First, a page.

Through Christ, we are agents of reconciliation


For Christ’s love compels us because we are convinced that one died for all, and therefore all died. And he died for all, that those who live should no longer live for themselves but for him who died for them and was raised again. — 2 Corinthians 5:14-15

Within each of us there are principles and ideals that shape our worldview, and which motivate us to think, say, and do things with serious intention. Usually there is a degree of passion involved that makes us feel deeply about those things we believe to be true.

However, because of sin our worldview has become infected, somewhat like a computer virus. Our principles and ideals tend to become skewed away from objective truth and many of our certainties become highly subjective and tragically mistaken. Sin not only puts us personally at odds with God, but also in conflict with other people. Too often we find that our own misguided perspectives get in the way of his master plan of salvation.

The “pre-Christian” life of the Apostle Paul is a prime example of how a principled and passionate man can be so misdirected by his warped worldview. He was so absolutely certain of his belief system that he was willing to imprison, torture, and kill innocent and helpless people who did not agree with him.

He wholeheartedly, but mistakenly, believed that what he was doing actually pleased God Almighty. He was totally convinced that he was doing the Lord’s will and was proud to be doing it. How wrong he was! How wrong we often are!

We see this familiar scenario increasingly at work in the world around us. People, individually and corporately, have many conflicting worldviews, with different sets of principles and ideals. Each is convinced that he is right. Any alternative perspective is inferior and, therefore, must be ridiculed and eliminated. Sometimes accommodations can be made, and mutual respect gradually makes way for toleration.

More commonly, however, the intensity of conflicting thoughts and feelings leads to acrimony that results in angry disputes, violence, even terrorism and bloodshed. Sin seems to have a “trickle up” effect. Strong religious and political convictions can easily lead our idealism to violently oppose others rather than searching for common ground on which to agree and stand together.

For those who are in Christ, who have received his amazing grace and are being intentionally transformed to his image, there is a whole other worldview that rules our lives. The love of Christ is the game changer. It is the new and radical motivator for what we do and why we do it.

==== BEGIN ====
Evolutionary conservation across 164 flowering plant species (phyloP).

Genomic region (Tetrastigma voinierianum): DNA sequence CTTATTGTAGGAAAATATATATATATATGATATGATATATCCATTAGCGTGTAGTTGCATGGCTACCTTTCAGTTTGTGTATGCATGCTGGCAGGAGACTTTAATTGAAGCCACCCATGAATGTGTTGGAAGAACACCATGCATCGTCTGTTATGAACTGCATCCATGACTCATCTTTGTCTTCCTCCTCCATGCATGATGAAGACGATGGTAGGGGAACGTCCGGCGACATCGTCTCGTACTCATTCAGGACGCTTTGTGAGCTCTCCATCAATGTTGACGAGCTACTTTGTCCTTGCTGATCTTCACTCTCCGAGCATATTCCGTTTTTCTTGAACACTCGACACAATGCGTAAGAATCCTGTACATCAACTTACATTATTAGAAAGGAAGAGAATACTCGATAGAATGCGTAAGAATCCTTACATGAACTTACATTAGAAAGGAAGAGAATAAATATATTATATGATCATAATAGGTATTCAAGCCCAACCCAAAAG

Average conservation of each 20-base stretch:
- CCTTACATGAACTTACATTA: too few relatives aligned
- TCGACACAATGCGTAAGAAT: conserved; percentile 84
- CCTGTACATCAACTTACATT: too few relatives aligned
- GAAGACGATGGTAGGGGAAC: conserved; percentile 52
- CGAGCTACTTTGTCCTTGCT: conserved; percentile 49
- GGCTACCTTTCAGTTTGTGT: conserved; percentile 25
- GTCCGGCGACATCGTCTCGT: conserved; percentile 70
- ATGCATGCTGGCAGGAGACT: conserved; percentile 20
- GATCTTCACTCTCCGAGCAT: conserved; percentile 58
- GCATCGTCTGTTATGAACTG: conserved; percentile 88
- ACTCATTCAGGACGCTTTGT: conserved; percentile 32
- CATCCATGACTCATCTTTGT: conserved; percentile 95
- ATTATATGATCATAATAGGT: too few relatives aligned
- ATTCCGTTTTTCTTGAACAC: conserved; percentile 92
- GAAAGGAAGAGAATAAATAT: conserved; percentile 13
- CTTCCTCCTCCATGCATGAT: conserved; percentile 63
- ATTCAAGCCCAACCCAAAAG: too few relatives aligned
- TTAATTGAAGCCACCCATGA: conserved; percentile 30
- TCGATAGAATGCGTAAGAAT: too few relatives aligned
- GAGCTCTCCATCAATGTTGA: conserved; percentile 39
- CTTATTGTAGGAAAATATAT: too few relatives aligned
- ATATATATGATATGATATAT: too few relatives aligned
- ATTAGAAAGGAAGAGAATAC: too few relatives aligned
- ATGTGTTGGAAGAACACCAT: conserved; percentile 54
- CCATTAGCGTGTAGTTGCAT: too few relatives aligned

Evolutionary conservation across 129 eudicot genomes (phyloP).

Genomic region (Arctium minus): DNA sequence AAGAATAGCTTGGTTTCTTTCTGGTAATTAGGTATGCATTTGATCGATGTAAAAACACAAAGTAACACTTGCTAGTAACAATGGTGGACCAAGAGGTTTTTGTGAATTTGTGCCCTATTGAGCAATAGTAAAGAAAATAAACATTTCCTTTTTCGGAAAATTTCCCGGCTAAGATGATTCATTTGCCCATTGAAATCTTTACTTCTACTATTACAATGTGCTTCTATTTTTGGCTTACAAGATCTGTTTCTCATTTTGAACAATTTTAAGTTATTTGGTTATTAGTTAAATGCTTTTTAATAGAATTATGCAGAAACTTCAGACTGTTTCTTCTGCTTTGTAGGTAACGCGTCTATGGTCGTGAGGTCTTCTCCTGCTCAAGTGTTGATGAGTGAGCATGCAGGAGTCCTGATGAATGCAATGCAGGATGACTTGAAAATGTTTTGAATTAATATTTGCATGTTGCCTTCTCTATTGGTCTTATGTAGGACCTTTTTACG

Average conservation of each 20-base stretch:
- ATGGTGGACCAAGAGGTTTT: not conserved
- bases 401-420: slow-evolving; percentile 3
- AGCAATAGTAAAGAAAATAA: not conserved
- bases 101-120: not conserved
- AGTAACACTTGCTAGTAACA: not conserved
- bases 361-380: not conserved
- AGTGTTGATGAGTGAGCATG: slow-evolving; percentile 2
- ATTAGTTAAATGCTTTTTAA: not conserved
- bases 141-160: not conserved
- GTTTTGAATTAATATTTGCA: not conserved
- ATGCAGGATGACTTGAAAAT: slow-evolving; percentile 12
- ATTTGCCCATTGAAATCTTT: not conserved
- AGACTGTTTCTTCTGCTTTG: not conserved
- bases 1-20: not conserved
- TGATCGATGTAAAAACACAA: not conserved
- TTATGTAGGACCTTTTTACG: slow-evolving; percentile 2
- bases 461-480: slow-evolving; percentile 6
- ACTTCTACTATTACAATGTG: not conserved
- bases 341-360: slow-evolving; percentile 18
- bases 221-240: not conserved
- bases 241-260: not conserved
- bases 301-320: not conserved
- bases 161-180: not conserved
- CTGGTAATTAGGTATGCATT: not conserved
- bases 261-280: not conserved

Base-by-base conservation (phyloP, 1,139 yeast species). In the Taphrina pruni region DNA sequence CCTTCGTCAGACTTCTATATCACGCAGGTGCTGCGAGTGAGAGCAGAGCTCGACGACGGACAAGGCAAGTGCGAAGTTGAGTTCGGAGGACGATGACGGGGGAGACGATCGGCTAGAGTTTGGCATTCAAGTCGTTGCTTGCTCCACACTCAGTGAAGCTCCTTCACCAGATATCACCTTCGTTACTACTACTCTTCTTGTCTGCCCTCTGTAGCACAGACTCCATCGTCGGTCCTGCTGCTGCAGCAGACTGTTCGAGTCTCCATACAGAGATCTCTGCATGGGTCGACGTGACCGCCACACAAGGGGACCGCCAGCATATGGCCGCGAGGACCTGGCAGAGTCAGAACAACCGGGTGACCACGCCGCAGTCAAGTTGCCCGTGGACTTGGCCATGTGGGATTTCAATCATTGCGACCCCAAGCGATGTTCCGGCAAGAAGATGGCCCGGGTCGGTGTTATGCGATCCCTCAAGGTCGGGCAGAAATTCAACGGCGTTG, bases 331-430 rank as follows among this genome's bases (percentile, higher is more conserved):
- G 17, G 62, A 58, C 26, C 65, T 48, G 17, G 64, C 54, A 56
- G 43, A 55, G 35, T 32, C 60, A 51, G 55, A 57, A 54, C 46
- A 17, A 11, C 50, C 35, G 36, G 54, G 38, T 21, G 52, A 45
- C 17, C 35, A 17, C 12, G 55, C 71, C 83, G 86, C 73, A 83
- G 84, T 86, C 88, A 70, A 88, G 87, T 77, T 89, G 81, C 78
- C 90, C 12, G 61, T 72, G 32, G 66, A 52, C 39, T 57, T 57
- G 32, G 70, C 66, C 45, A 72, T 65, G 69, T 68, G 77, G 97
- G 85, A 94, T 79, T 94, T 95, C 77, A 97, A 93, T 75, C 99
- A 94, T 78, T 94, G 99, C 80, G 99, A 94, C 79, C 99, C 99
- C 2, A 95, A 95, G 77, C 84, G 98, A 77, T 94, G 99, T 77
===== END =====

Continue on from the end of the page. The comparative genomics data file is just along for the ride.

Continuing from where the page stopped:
The fact that he died, not just for our sins but the sins of all men, including those of the most vile and disgusting, causes us to reconsider our own personal perspective. The love our Savior has for all mankind led him to the cross to make atonement for the sins of the whole world.

That act of obedience reflected the love of God making a way for reconciliation between all sinful men and himself. This love captures our hearts and minds. So now we are compelled to reckon ourselves dead to our own sinful, selfish nature and alive to Christ who now lives in us. We are convinced that his death was for everybody, including those we once despised and condemned.

We can no longer regard anyone the way we used to do. We cannot hate and condemn those whom Jesus loves and redeems. Our passion has shifted so that we must now love those whom he loves and live our lives accordingly. Because we are a new creation, we see all others in a new light.

The remainder of the 5th chapter in 2nd Corinthians explains that we have become agents of the same reconciliation that brought us back to God. We have received the message and ministry (service) of reconciliation and are now Christ’s ambassadors, official representatives of the Kingdom of God. Our life is no longer our own to do with as we please. We are his servants.

I remember in days gone by playing Capture the Flag well into warm summer evenings. Part of the game strategy was to try and catch as many opponents as possible. Their capture resulted in conversion to your side. In a spiritual sense I have been captured by the love of Christ. I am not merely a prisoner, but a valued team member and servant to his divine cause.

As such, I am in the business of reconciling men to God through Jesus Christ. I can no longer judge and condemn others. My purpose now is to win them over to God’s Kingdom with grace, mercy, and lovingkindness. That goal will continually test the strength of my faith and commitment. Nevertheless, I am compelled by Christ’s love to pursue it.

[LeRoy Curtis is a graduate of the University of North Carolina, Chapel Hill, and Asbury Theological Seminary. He served four years as a U.S. Naval Officer after which he became a pastor, Bible professor, educator, author, and missionary living in E. Africa for eight years where he and his wife developed a curriculum of biblical studies for untrained pastors in rural Kenya. His passion for training young church leaders takes him to various parts of the U.S., Latin America, and Africa. He and Judy are currently residing in Carrollton, Georgia.]